Paperclips, Quarters, Pickle Juice

October 1, 2009
By Kenan Dannenberg SILVER, Olathe, Kansas
Kenan Dannenberg SILVER, Olathe, Kansas
9 articles 0 photos 0 comments

He sipped the last bit of liquid from the bottom of the cardboard coffee cup. As always it tasted of pure flavoring syrup. Rick tossed his trash into the street and proceeded to cross it. His first step landing in the curb gutter drenching his loafers and the cuffs of his suit pants. He marched along, they weren’t anything special.

Rick grabbed a cigarette from a pack of Marlboro’s and pocketed the rest. He lit the end with his lucky lighter, smiling at distant memories, and inhaled. The tip smoldered dimly, the orange glow contrasting the gloom summer air of London. Nicotine pulsed through his system, taking hold of his body, gripping his mind. A beautiful way to make the anniversary pass easier.

There were damp spots on the shoulders of his overcoat; the downpour had stopped only momentarily as Rick felt the sprinkling of a new cloud dripping upon him and the cobblestone alleyway. Rick passed by a drunk sleeping below an awning, snoring away a head splitting hangover.

A mechanical ding rang out from a speaker near the door, Rick looked around. There was a handful of people in the pub, a couple sitting in a booth, and four at the bar including the tender. Rick walked up to the counter placing down a five. “I need a strainer, a glass, and a jar of pickles.”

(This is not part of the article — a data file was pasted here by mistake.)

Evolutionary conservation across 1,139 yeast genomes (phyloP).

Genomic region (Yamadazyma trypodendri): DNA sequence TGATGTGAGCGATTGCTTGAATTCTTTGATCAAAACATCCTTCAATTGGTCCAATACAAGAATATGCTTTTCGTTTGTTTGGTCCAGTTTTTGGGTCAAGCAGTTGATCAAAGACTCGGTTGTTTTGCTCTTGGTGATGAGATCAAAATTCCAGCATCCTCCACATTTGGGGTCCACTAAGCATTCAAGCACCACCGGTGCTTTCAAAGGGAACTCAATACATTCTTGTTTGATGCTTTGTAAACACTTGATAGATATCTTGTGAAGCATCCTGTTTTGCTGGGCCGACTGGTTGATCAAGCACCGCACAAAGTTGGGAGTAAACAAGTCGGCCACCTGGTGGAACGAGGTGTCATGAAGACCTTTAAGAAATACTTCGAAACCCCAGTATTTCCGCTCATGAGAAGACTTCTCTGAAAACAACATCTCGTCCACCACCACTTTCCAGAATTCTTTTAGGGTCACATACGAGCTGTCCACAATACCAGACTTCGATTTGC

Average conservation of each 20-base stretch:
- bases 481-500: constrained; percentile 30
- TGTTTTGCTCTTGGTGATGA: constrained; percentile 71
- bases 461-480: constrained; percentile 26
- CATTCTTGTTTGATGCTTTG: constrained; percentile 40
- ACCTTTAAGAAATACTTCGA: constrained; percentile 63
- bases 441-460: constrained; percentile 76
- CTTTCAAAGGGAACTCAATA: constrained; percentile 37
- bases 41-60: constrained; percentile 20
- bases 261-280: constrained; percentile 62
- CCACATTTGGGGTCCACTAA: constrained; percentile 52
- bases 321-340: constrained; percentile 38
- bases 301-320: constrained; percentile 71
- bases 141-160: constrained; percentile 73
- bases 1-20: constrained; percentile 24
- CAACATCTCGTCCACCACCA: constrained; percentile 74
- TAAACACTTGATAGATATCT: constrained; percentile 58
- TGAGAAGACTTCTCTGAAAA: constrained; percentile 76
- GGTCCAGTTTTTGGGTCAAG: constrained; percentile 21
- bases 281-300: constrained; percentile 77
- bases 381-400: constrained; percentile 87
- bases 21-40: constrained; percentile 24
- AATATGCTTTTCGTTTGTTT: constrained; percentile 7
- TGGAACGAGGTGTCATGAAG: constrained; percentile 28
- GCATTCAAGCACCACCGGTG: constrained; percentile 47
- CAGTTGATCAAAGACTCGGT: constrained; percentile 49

The barman gazed blankly at him as if the order were common. “Alright.” Having to duck through the doorway the man disappeared into the back room. Rick turned back to the room, soft droning chatter and the smell of soup filled the air. An old mirror took up most of the right wall. Jumping slightly Rick was startled to see his own reflection. Six weeks ago he could’ve been considered lively. Now his soot black hair was mangled and took on the color of ashes instead and his deep blue eyes were cold and empty. His clothes sat wrinkled and worn on his slouching figure. Lines of insomnia were etched into his face, and his hands were covered in ink, tobacco, and burns.

The barman returned with the pickles and strainer. He fetched a glass from beneath the counter, “here you go.”

Rick strained out the pickles and returned the juice to the jar sealing on the lid, “got a pen?” The tender pulled out a sharpie and handed it over. “Thanks.” Rick took it and the jar, and left. He walked up to the drunkard and scribbled “Cheers,” on the jar placing it in his hand. The man stirred revealing a bald patch in his beard. A smirk stretched across Rick’s face and he continued down the alley.

A small coin sat in the bottom of Rick's gray coat. He played with it in his hand, flipping it, feeling its smooth edges. Boswell and Procter, six more blocks and a quick left.

Rick stared across the street, watching the motorists drive by, and waiting for the red hand to transform into a green man. A mere block away a glass structure stood on its own, short and lonesome, the phone booth was dwarfed by the similarly shaped buildings around it. The inside was dry and unused, the outer glass dotted by constellations of water droplets.

The copper circle spun, revolving on an invisible axis landing perfectly in Rick’s rough palm. It shimmered through his fingers, his stature straightened out a bit, and his step became lighter. Rick shook the rain from his coat, and entered the booth. He picked up the phone off the hook and dropped a quarter into the slot. Rick waited for an answer; it rang four times before a woman’s voice asked, “Hello?”